The pre-Islamic Arabian tribes who followed the native polytheistic religion, in particular the Banu Quraysh of Mecca, acknowledged Allāh to be the creator of the universe; the father of the gods, angels and jinn, and the supreme being who controls the mechanisms of the universe: the Arabian counterpart of the ancient Hebrew creator god El. The Jewish and Christian tribes of pre-Islamic Arabia called their Biblical god Allāh, although the Allāh of the Arab polytheists was distinct in concept to the Christian and Jewish Allāh. Officially, the god Allāh had no idol assigned to him, however; a black meteorite called al-Hajar al-Aswad was kept at a shrine in the corner of the Ka’aba: Allāh was believed to house a portion of his power within this mysterious black stone due to its alleged heavenly origins.


A few of the rituals of modern Islam are traceable to pagan roots, here are some practised before and after the emergence of Muhammad:

The tawaf ritual was performed both during the pilgrimage to a shrine (Hajj) or in home worship. In the home, the household would set up a baetyl and circumambulate it seven times whilst uttering the talbiyah invocation: seven being a mystical number to the pagan Arabs as it was significant of the seven planets. Reportedly, the pagan Arabs would perform the tawaf naked as they refused to approach their gods in the clothes they had sinned in although from an Islamic point of view, this practice was seen as blasphemous and disrespectful and as a prime example of pre-Islamic ignorance or jahiliyyah.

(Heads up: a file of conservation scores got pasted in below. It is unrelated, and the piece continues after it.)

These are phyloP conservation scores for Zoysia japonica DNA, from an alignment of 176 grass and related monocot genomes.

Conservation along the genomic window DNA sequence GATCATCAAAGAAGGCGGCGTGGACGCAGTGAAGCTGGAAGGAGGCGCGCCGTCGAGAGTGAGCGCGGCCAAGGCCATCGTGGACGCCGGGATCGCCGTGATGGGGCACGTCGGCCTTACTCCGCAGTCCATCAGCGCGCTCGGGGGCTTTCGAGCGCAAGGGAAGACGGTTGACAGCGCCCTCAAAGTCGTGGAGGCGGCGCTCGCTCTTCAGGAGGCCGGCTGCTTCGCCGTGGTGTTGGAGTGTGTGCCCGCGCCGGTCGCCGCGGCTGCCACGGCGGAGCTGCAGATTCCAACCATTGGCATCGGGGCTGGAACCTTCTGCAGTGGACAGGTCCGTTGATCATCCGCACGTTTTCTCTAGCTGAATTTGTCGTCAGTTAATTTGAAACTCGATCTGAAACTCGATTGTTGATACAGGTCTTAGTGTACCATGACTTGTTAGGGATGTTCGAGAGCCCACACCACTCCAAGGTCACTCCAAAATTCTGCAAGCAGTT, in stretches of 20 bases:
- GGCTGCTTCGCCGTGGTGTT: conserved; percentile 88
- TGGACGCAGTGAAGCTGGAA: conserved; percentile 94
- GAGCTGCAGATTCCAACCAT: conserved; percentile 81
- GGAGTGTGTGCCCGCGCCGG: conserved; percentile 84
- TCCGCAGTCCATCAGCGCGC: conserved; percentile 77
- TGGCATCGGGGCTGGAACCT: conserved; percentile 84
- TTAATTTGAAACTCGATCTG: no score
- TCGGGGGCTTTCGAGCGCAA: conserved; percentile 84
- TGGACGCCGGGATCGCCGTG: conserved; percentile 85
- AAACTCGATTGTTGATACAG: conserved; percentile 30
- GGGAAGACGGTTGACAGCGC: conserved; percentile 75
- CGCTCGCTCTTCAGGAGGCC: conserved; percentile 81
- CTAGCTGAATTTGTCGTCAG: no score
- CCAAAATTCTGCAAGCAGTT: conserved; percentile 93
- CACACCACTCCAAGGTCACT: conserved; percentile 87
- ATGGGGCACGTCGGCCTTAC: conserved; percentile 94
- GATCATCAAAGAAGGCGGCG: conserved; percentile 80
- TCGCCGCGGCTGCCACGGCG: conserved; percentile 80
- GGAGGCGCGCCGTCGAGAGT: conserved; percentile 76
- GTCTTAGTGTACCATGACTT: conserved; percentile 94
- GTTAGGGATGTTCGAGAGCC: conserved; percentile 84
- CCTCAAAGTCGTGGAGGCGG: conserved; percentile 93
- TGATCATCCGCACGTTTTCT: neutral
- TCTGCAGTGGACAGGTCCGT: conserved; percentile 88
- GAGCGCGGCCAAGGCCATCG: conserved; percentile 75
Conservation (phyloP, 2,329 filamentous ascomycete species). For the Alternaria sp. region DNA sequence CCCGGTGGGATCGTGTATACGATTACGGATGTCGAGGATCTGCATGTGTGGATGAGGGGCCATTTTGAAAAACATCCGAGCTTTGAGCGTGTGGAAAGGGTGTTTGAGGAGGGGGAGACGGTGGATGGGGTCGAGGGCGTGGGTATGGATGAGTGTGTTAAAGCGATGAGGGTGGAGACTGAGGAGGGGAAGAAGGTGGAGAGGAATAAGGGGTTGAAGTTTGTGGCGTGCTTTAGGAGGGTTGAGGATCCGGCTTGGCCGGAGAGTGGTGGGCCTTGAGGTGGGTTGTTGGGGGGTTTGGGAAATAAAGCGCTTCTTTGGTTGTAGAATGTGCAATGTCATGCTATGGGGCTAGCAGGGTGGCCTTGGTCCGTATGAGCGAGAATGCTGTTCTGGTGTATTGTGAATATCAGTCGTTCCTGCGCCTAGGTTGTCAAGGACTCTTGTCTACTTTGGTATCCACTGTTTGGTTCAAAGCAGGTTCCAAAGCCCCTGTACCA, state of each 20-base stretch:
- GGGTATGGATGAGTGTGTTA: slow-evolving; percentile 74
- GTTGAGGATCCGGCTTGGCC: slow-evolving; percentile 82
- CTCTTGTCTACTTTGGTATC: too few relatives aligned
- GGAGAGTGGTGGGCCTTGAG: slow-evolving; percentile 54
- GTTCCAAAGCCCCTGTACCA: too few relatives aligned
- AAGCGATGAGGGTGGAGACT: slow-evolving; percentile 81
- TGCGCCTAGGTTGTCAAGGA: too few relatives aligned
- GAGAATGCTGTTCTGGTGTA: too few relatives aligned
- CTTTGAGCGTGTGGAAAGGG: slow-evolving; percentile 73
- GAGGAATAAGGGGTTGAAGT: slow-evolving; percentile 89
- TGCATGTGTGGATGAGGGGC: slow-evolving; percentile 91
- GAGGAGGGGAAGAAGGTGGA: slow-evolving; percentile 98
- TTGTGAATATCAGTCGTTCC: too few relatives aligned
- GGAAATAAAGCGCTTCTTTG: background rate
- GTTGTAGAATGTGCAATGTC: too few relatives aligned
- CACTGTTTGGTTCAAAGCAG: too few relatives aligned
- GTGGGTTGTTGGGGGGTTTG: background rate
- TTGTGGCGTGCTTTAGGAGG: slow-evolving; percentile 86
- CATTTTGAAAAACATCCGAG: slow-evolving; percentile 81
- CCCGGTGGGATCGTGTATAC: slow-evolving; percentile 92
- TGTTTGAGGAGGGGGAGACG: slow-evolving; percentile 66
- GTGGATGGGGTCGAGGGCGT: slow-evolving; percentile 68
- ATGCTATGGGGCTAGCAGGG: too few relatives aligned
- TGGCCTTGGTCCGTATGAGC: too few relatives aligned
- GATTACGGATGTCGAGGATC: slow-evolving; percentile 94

In pre-Islamic Arabian religion, the talbiyah was a prayer: a chant that was loudly acclaimed by worshipers as they completed a processional circuit around an idol, temple or sacred stone which was the abode of a divinity during a pilgrimage. The purpose of the talbiyah was to show gratitude to the deity or deities for assisting and supporting their devotees; in addition to placing emphasis on the benevolence and power of the deity.The main talbiyah in the pre-Islamic period differed from its incarnation post-Muhammad in that it proclaimed that there were other gods besides Allah although it asserted the fact that Allah was supreme even among the polytheists.